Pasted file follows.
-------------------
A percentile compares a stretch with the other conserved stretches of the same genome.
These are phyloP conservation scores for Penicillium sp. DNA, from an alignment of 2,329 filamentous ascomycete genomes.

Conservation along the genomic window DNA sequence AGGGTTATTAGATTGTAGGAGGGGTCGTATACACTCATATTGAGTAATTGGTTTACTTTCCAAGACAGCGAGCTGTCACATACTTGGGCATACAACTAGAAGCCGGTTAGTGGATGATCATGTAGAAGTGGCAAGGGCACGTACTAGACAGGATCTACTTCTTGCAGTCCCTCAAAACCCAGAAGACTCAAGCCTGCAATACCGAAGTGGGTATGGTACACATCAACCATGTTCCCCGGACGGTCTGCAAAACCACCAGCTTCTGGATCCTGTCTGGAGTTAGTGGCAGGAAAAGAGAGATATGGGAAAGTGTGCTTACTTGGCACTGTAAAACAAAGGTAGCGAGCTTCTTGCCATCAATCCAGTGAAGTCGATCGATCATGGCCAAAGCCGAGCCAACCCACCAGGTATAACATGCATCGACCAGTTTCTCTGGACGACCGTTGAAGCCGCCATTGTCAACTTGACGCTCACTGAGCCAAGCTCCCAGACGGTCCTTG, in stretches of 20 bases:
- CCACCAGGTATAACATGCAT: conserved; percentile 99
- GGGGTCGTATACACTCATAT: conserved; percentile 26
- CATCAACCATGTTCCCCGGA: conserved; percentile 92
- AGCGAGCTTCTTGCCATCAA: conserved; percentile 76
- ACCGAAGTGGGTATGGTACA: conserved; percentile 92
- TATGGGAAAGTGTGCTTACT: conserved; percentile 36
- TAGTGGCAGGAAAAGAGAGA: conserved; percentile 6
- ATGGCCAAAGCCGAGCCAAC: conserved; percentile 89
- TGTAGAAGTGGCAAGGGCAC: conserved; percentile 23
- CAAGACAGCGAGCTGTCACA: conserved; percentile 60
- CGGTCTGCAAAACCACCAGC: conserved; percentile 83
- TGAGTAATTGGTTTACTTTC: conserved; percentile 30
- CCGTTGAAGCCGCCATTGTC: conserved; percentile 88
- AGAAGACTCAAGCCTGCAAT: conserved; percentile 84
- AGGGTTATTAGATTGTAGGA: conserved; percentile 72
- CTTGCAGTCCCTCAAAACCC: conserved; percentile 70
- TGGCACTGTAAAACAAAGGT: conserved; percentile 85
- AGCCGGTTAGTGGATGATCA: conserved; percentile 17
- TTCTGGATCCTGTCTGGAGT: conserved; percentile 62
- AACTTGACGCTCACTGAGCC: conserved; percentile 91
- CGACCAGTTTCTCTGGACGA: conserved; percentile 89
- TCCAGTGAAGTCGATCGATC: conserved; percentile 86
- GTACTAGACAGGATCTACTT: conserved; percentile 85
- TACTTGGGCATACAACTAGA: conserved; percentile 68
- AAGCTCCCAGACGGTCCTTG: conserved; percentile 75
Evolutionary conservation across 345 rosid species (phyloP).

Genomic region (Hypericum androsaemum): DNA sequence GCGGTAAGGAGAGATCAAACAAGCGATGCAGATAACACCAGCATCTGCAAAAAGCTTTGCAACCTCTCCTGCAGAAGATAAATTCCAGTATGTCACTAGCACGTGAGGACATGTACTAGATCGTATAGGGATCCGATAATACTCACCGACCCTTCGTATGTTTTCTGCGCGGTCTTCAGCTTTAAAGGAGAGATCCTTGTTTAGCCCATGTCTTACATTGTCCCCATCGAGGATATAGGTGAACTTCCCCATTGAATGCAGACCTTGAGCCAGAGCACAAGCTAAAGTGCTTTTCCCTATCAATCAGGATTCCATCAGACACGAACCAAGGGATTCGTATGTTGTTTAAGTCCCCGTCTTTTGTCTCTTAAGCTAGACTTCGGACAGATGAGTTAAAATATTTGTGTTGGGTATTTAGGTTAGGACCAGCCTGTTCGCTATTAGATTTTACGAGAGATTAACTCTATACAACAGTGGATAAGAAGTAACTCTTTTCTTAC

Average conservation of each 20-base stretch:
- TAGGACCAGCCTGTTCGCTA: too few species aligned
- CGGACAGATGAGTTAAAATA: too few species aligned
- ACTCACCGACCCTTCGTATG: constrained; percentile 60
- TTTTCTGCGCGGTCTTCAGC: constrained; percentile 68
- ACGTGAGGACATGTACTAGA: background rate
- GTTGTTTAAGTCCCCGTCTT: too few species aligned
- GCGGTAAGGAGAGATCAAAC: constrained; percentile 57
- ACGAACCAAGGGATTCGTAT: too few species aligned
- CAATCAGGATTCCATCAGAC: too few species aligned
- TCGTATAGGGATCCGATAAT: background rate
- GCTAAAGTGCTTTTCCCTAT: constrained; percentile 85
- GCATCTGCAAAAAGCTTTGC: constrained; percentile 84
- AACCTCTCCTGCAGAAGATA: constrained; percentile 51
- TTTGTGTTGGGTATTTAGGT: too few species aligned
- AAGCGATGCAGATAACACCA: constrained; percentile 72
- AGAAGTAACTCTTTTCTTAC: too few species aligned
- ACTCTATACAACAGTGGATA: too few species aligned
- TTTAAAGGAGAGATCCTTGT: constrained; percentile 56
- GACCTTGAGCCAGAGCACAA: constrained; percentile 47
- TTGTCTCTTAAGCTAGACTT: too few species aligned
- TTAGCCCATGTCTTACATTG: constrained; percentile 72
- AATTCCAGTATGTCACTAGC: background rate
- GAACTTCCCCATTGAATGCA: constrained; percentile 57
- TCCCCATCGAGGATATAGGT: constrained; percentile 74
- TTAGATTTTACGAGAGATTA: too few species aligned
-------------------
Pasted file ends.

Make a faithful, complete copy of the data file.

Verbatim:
A percentile compares a stretch with the other conserved stretches of the same genome.
These are phyloP conservation scores for Penicillium sp. DNA, from an alignment of 2,329 filamentous ascomycete genomes.

Conservation along the genomic window DNA sequence AGGGTTATTAGATTGTAGGAGGGGTCGTATACACTCATATTGAGTAATTGGTTTACTTTCCAAGACAGCGAGCTGTCACATACTTGGGCATACAACTAGAAGCCGGTTAGTGGATGATCATGTAGAAGTGGCAAGGGCACGTACTAGACAGGATCTACTTCTTGCAGTCCCTCAAAACCCAGAAGACTCAAGCCTGCAATACCGAAGTGGGTATGGTACACATCAACCATGTTCCCCGGACGGTCTGCAAAACCACCAGCTTCTGGATCCTGTCTGGAGTTAGTGGCAGGAAAAGAGAGATATGGGAAAGTGTGCTTACTTGGCACTGTAAAACAAAGGTAGCGAGCTTCTTGCCATCAATCCAGTGAAGTCGATCGATCATGGCCAAAGCCGAGCCAACCCACCAGGTATAACATGCATCGACCAGTTTCTCTGGACGACCGTTGAAGCCGCCATTGTCAACTTGACGCTCACTGAGCCAAGCTCCCAGACGGTCCTTG, in stretches of 20 bases:
- CCACCAGGTATAACATGCAT: conserved; percentile 99
- GGGGTCGTATACACTCATAT: conserved; percentile 26
- CATCAACCATGTTCCCCGGA: conserved; percentile 92
- AGCGAGCTTCTTGCCATCAA: conserved; percentile 76
- ACCGAAGTGGGTATGGTACA: conserved; percentile 92
- TATGGGAAAGTGTGCTTACT: conserved; percentile 36
- TAGTGGCAGGAAAAGAGAGA: conserved; percentile 6
- ATGGCCAAAGCCGAGCCAAC: conserved; percentile 89
- TGTAGAAGTGGCAAGGGCAC: conserved; percentile 23
- CAAGACAGCGAGCTGTCACA: conserved; percentile 60
- CGGTCTGCAAAACCACCAGC: conserved; percentile 83
- TGAGTAATTGGTTTACTTTC: conserved; percentile 30
- CCGTTGAAGCCGCCATTGTC: conserved; percentile 88
- AGAAGACTCAAGCCTGCAAT: conserved; percentile 84
- AGGGTTATTAGATTGTAGGA: conserved; percentile 72
- CTTGCAGTCCCTCAAAACCC: conserved; percentile 70
- TGGCACTGTAAAACAAAGGT: conserved; percentile 85
- AGCCGGTTAGTGGATGATCA: conserved; percentile 17
- TTCTGGATCCTGTCTGGAGT: conserved; percentile 62
- AACTTGACGCTCACTGAGCC: conserved; percentile 91
- CGACCAGTTTCTCTGGACGA: conserved; percentile 89
- TCCAGTGAAGTCGATCGATC: conserved; percentile 86
- GTACTAGACAGGATCTACTT: conserved; percentile 85
- TACTTGGGCATACAACTAGA: conserved; percentile 68
- AAGCTCCCAGACGGTCCTTG: conserved; percentile 75
Evolutionary conservation across 345 rosid species (phyloP).

Genomic region (Hypericum androsaemum): DNA sequence GCGGTAAGGAGAGATCAAACAAGCGATGCAGATAACACCAGCATCTGCAAAAAGCTTTGCAACCTCTCCTGCAGAAGATAAATTCCAGTATGTCACTAGCACGTGAGGACATGTACTAGATCGTATAGGGATCCGATAATACTCACCGACCCTTCGTATGTTTTCTGCGCGGTCTTCAGCTTTAAAGGAGAGATCCTTGTTTAGCCCATGTCTTACATTGTCCCCATCGAGGATATAGGTGAACTTCCCCATTGAATGCAGACCTTGAGCCAGAGCACAAGCTAAAGTGCTTTTCCCTATCAATCAGGATTCCATCAGACACGAACCAAGGGATTCGTATGTTGTTTAAGTCCCCGTCTTTTGTCTCTTAAGCTAGACTTCGGACAGATGAGTTAAAATATTTGTGTTGGGTATTTAGGTTAGGACCAGCCTGTTCGCTATTAGATTTTACGAGAGATTAACTCTATACAACAGTGGATAAGAAGTAACTCTTTTCTTAC

Average conservation of each 20-base stretch:
- TAGGACCAGCCTGTTCGCTA: too few species aligned
- CGGACAGATGAGTTAAAATA: too few species aligned
- ACTCACCGACCCTTCGTATG: constrained; percentile 60
- TTTTCTGCGCGGTCTTCAGC: constrained; percentile 68
- ACGTGAGGACATGTACTAGA: background rate
- GTTGTTTAAGTCCCCGTCTT: too few species aligned
- GCGGTAAGGAGAGATCAAAC: constrained; percentile 57
- ACGAACCAAGGGATTCGTAT: too few species aligned
- CAATCAGGATTCCATCAGAC: too few species aligned
- TCGTATAGGGATCCGATAAT: background rate
- GCTAAAGTGCTTTTCCCTAT: constrained; percentile 85
- GCATCTGCAAAAAGCTTTGC: constrained; percentile 84
- AACCTCTCCTGCAGAAGATA: constrained; percentile 51
- TTTGTGTTGGGTATTTAGGT: too few species aligned
- AAGCGATGCAGATAACACCA: constrained; percentile 72
- AGAAGTAACTCTTTTCTTAC: too few species aligned
- ACTCTATACAACAGTGGATA: too few species aligned
- TTTAAAGGAGAGATCCTTGT: constrained; percentile 56
- GACCTTGAGCCAGAGCACAA: constrained; percentile 47
- TTGTCTCTTAAGCTAGACTT: too few species aligned
- TTAGCCCATGTCTTACATTG: constrained; percentile 72
- AATTCCAGTATGTCACTAGC: background rate
- GAACTTCCCCATTGAATGCA: constrained; percentile 57
- TCCCCATCGAGGATATAGGT: constrained; percentile 74
- TTAGATTTTACGAGAGATTA: too few species aligned